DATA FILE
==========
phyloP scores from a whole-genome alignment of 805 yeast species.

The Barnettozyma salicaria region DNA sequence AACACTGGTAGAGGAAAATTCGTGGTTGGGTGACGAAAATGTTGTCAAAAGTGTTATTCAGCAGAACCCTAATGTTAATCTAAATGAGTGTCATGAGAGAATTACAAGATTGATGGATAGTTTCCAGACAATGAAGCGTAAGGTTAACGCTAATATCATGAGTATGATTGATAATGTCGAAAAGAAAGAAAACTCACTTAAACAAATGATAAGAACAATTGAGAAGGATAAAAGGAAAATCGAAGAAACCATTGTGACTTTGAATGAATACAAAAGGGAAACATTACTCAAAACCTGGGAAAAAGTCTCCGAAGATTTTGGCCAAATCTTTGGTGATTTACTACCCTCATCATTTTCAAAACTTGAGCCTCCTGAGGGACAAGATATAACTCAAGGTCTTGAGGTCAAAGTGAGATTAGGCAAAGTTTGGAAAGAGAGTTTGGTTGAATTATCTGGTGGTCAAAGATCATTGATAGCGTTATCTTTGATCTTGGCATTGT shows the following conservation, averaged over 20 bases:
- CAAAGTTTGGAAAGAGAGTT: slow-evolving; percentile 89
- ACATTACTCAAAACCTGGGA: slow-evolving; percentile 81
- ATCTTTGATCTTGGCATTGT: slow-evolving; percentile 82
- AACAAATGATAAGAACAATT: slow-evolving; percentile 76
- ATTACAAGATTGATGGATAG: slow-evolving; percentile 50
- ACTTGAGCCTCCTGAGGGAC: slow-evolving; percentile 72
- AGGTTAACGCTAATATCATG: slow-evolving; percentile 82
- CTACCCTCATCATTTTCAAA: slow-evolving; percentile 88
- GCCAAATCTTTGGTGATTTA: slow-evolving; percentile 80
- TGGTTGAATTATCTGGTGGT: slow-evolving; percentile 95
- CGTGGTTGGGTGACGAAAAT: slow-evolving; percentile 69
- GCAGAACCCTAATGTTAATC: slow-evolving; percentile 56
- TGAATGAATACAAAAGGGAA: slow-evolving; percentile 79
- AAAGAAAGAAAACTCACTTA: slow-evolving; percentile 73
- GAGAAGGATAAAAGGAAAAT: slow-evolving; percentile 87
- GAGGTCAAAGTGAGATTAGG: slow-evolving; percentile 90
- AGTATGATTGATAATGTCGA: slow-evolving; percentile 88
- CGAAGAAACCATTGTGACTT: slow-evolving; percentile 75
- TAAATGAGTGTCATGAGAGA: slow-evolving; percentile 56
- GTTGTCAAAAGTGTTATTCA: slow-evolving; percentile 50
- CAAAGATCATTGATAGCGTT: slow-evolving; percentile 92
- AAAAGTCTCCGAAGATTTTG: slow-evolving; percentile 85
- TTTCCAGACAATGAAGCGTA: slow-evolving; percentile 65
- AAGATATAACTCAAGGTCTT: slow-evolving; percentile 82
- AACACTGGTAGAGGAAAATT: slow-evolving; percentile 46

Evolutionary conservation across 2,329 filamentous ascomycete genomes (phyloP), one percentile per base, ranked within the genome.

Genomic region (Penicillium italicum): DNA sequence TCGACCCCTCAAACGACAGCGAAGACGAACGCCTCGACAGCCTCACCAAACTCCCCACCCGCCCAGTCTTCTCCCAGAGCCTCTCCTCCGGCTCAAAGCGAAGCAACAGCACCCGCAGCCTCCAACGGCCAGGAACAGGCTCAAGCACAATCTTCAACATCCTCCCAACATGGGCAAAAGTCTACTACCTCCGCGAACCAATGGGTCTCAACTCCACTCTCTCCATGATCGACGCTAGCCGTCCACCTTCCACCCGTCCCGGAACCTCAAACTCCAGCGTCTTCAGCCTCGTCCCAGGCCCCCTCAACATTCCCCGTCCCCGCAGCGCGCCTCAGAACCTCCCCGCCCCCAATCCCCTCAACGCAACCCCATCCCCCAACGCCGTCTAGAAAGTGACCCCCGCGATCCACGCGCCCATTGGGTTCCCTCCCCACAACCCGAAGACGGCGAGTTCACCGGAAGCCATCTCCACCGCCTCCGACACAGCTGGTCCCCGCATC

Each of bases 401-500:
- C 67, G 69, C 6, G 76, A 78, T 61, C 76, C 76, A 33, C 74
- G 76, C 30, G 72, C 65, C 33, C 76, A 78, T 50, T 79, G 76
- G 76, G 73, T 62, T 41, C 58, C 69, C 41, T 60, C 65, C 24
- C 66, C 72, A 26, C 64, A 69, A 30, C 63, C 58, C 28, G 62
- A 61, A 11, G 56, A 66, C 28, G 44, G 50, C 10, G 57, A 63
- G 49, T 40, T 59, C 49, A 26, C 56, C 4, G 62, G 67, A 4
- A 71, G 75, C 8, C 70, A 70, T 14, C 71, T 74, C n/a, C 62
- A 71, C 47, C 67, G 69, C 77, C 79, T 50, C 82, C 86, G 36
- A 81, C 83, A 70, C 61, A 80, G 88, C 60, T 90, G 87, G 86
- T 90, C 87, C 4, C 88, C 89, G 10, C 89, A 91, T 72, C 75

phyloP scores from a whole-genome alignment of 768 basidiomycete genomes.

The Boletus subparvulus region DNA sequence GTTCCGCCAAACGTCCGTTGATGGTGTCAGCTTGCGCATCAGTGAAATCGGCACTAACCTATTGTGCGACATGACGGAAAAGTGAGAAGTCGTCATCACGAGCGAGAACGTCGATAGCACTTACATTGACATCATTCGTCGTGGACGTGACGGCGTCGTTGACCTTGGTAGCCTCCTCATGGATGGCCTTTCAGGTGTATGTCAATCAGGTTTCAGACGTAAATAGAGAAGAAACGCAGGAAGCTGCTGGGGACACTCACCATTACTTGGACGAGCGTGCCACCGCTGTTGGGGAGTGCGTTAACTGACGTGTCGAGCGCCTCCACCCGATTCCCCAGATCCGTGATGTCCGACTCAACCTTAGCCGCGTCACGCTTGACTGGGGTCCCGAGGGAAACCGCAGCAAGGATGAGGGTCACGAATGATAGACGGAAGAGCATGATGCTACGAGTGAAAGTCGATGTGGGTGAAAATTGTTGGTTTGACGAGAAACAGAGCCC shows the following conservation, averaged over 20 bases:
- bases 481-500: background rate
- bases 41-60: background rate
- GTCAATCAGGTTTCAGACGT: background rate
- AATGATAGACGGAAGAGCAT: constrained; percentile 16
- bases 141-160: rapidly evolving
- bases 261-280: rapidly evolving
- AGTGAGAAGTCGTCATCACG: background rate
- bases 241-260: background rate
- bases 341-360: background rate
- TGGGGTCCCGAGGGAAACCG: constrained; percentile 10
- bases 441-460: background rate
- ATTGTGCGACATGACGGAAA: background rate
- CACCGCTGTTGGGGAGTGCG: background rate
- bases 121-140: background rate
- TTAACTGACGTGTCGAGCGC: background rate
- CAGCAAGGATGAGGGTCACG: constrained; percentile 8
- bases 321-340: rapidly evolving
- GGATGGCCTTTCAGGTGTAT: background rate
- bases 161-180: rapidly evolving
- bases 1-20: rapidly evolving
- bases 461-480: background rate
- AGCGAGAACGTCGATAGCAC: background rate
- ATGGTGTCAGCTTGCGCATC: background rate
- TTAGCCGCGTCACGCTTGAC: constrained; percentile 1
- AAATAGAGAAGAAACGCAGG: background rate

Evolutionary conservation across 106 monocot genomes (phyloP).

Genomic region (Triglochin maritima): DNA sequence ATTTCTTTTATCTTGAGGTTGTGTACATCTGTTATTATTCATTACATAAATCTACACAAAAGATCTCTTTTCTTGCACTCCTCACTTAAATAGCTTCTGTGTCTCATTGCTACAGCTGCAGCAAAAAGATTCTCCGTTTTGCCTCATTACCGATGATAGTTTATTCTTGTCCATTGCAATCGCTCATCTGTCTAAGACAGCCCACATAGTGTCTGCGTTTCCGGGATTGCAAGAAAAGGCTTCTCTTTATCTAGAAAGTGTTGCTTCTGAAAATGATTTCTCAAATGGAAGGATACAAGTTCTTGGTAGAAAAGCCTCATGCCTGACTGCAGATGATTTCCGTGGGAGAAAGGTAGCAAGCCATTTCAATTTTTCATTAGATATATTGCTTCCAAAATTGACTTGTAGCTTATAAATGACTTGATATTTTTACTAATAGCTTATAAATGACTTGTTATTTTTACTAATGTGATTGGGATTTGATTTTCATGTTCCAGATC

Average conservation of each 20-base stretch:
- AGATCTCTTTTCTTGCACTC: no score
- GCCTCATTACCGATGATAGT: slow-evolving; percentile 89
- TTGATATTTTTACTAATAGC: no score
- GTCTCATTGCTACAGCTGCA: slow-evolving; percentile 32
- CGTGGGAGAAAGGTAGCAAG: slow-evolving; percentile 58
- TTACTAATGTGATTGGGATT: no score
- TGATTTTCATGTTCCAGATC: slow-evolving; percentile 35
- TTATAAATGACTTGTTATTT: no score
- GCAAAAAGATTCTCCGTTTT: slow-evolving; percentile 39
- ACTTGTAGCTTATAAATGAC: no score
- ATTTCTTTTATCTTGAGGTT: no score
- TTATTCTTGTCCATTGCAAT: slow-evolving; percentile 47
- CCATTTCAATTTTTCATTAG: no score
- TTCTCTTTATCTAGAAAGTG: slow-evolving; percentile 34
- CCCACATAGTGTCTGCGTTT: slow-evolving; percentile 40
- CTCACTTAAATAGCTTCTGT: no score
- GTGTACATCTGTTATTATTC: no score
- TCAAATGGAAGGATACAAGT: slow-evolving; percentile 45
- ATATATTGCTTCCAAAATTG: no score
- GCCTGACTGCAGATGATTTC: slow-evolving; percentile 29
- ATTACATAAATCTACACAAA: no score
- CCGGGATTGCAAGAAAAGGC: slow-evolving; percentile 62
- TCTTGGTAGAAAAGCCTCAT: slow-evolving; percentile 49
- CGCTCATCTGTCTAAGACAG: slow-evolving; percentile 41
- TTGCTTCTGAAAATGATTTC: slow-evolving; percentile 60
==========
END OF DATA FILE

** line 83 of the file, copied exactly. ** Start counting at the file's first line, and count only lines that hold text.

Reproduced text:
- CCATTTCAATTTTTCATTAG: no score